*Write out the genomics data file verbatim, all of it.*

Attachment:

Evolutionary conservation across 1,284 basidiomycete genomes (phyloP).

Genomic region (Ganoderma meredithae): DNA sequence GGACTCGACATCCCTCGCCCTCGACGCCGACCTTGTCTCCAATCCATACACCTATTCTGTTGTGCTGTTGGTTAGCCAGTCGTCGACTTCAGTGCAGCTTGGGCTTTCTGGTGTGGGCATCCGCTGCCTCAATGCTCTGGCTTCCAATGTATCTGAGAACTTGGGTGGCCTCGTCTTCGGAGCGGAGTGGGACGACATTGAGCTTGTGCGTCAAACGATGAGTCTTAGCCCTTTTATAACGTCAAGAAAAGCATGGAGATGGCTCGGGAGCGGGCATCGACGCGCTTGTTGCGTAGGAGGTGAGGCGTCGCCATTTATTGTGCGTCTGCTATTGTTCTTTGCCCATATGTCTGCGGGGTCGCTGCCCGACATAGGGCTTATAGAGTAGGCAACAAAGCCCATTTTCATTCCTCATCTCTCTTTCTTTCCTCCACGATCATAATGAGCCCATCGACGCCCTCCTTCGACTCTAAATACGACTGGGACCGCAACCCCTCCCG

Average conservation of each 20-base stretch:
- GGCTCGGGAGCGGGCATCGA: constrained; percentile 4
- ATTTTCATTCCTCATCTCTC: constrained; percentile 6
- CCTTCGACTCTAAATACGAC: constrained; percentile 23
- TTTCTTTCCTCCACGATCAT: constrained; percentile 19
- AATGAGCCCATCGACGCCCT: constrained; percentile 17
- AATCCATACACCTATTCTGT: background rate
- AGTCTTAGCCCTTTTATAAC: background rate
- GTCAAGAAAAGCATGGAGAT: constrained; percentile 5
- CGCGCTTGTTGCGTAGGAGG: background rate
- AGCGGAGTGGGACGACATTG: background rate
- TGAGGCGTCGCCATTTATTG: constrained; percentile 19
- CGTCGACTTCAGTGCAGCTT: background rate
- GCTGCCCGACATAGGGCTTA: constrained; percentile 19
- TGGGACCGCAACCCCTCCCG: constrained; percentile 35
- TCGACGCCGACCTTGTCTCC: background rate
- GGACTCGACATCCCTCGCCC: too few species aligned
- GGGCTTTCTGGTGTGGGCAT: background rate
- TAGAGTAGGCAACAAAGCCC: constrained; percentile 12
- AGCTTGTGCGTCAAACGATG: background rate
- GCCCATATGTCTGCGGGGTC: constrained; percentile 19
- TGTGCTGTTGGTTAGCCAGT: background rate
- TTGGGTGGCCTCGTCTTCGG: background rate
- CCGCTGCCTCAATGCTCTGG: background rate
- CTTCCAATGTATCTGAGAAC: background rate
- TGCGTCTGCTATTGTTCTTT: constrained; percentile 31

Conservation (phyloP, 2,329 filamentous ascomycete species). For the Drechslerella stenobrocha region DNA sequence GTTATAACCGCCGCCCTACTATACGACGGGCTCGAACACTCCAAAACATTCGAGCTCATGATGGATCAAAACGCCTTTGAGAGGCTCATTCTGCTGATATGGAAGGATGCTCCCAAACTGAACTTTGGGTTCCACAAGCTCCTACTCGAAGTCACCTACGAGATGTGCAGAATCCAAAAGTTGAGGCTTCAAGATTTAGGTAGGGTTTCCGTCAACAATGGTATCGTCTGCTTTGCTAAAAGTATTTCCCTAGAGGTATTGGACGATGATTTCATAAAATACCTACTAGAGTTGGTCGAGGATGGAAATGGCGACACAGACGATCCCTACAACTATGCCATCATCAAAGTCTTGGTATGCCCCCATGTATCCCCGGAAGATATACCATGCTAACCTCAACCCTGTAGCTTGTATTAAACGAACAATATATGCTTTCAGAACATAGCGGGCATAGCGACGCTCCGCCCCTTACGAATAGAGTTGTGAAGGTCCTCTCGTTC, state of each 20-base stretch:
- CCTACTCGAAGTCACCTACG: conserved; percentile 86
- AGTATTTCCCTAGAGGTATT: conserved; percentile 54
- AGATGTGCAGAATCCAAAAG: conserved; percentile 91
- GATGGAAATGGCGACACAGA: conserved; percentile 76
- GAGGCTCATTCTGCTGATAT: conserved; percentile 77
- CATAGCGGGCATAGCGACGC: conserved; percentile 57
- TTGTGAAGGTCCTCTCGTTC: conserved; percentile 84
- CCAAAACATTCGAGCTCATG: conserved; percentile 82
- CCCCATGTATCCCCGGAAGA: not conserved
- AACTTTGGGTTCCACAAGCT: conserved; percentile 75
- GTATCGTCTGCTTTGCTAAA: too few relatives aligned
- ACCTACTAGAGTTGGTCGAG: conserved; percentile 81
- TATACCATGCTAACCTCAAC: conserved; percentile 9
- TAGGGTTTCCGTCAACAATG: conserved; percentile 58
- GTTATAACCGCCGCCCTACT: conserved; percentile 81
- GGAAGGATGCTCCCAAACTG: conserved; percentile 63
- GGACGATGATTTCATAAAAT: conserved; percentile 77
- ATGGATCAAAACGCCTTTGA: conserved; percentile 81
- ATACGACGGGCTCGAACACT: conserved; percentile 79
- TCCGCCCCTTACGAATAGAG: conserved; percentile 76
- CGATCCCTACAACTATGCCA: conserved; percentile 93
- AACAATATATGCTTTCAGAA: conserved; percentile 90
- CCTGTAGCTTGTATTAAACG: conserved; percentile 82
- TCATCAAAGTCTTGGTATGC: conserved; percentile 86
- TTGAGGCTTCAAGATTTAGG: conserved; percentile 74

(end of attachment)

Evolutionary conservation across 1,284 basidiomycete genomes (phyloP).

Genomic region (Ganoderma meredithae): DNA sequence GGACTCGACATCCCTCGCCCTCGACGCCGACCTTGTCTCCAATCCATACACCTATTCTGTTGTGCTGTTGGTTAGCCAGTCGTCGACTTCAGTGCAGCTTGGGCTTTCTGGTGTGGGCATCCGCTGCCTCAATGCTCTGGCTTCCAATGTATCTGAGAACTTGGGTGGCCTCGTCTTCGGAGCGGAGTGGGACGACATTGAGCTTGTGCGTCAAACGATGAGTCTTAGCCCTTTTATAACGTCAAGAAAAGCATGGAGATGGCTCGGGAGCGGGCATCGACGCGCTTGTTGCGTAGGAGGTGAGGCGTCGCCATTTATTGTGCGTCTGCTATTGTTCTTTGCCCATATGTCTGCGGGGTCGCTGCCCGACATAGGGCTTATAGAGTAGGCAACAAAGCCCATTTTCATTCCTCATCTCTCTTTCTTTCCTCCACGATCATAATGAGCCCATCGACGCCCTCCTTCGACTCTAAATACGACTGGGACCGCAACCCCTCCCG

Average conservation of each 20-base stretch:
- GGCTCGGGAGCGGGCATCGA: constrained; percentile 4
- ATTTTCATTCCTCATCTCTC: constrained; percentile 6
- CCTTCGACTCTAAATACGAC: constrained; percentile 23
- TTTCTTTCCTCCACGATCAT: constrained; percentile 19
- AATGAGCCCATCGACGCCCT: constrained; percentile 17
- AATCCATACACCTATTCTGT: background rate
- AGTCTTAGCCCTTTTATAAC: background rate
- GTCAAGAAAAGCATGGAGAT: constrained; percentile 5
- CGCGCTTGTTGCGTAGGAGG: background rate
- AGCGGAGTGGGACGACATTG: background rate
- TGAGGCGTCGCCATTTATTG: constrained; percentile 19
- CGTCGACTTCAGTGCAGCTT: background rate
- GCTGCCCGACATAGGGCTTA: constrained; percentile 19
- TGGGACCGCAACCCCTCCCG: constrained; percentile 35
- TCGACGCCGACCTTGTCTCC: background rate
- GGACTCGACATCCCTCGCCC: too few species aligned
- GGGCTTTCTGGTGTGGGCAT: background rate
- TAGAGTAGGCAACAAAGCCC: constrained; percentile 12
- AGCTTGTGCGTCAAACGATG: background rate
- GCCCATATGTCTGCGGGGTC: constrained; percentile 19
- TGTGCTGTTGGTTAGCCAGT: background rate
- TTGGGTGGCCTCGTCTTCGG: background rate
- CCGCTGCCTCAATGCTCTGG: background rate
- CTTCCAATGTATCTGAGAAC: background rate
- TGCGTCTGCTATTGTTCTTT: constrained; percentile 31

Conservation (phyloP, 2,329 filamentous ascomycete species). For the Drechslerella stenobrocha region DNA sequence GTTATAACCGCCGCCCTACTATACGACGGGCTCGAACACTCCAAAACATTCGAGCTCATGATGGATCAAAACGCCTTTGAGAGGCTCATTCTGCTGATATGGAAGGATGCTCCCAAACTGAACTTTGGGTTCCACAAGCTCCTACTCGAAGTCACCTACGAGATGTGCAGAATCCAAAAGTTGAGGCTTCAAGATTTAGGTAGGGTTTCCGTCAACAATGGTATCGTCTGCTTTGCTAAAAGTATTTCCCTAGAGGTATTGGACGATGATTTCATAAAATACCTACTAGAGTTGGTCGAGGATGGAAATGGCGACACAGACGATCCCTACAACTATGCCATCATCAAAGTCTTGGTATGCCCCCATGTATCCCCGGAAGATATACCATGCTAACCTCAACCCTGTAGCTTGTATTAAACGAACAATATATGCTTTCAGAACATAGCGGGCATAGCGACGCTCCGCCCCTTACGAATAGAGTTGTGAAGGTCCTCTCGTTC, state of each 20-base stretch:
- CCTACTCGAAGTCACCTACG: conserved; percentile 86
- AGTATTTCCCTAGAGGTATT: conserved; percentile 54
- AGATGTGCAGAATCCAAAAG: conserved; percentile 91
- GATGGAAATGGCGACACAGA: conserved; percentile 76
- GAGGCTCATTCTGCTGATAT: conserved; percentile 77
- CATAGCGGGCATAGCGACGC: conserved; percentile 57
- TTGTGAAGGTCCTCTCGTTC: conserved; percentile 84
- CCAAAACATTCGAGCTCATG: conserved; percentile 82
- CCCCATGTATCCCCGGAAGA: not conserved
- AACTTTGGGTTCCACAAGCT: conserved; percentile 75
- GTATCGTCTGCTTTGCTAAA: too few relatives aligned
- ACCTACTAGAGTTGGTCGAG: conserved; percentile 81
- TATACCATGCTAACCTCAAC: conserved; percentile 9
- TAGGGTTTCCGTCAACAATG: conserved; percentile 58
- GTTATAACCGCCGCCCTACT: conserved; percentile 81
- GGAAGGATGCTCCCAAACTG: conserved; percentile 63
- GGACGATGATTTCATAAAAT: conserved; percentile 77
- ATGGATCAAAACGCCTTTGA: conserved; percentile 81
- ATACGACGGGCTCGAACACT: conserved; percentile 79
- TCCGCCCCTTACGAATAGAG: conserved; percentile 76
- CGATCCCTACAACTATGCCA: conserved; percentile 93
- AACAATATATGCTTTCAGAA: conserved; percentile 90
- CCTGTAGCTTGTATTAAACG: conserved; percentile 82
- TCATCAAAGTCTTGGTATGC: conserved; percentile 86
- TTGAGGCTTCAAGATTTAGG: conserved; percentile 74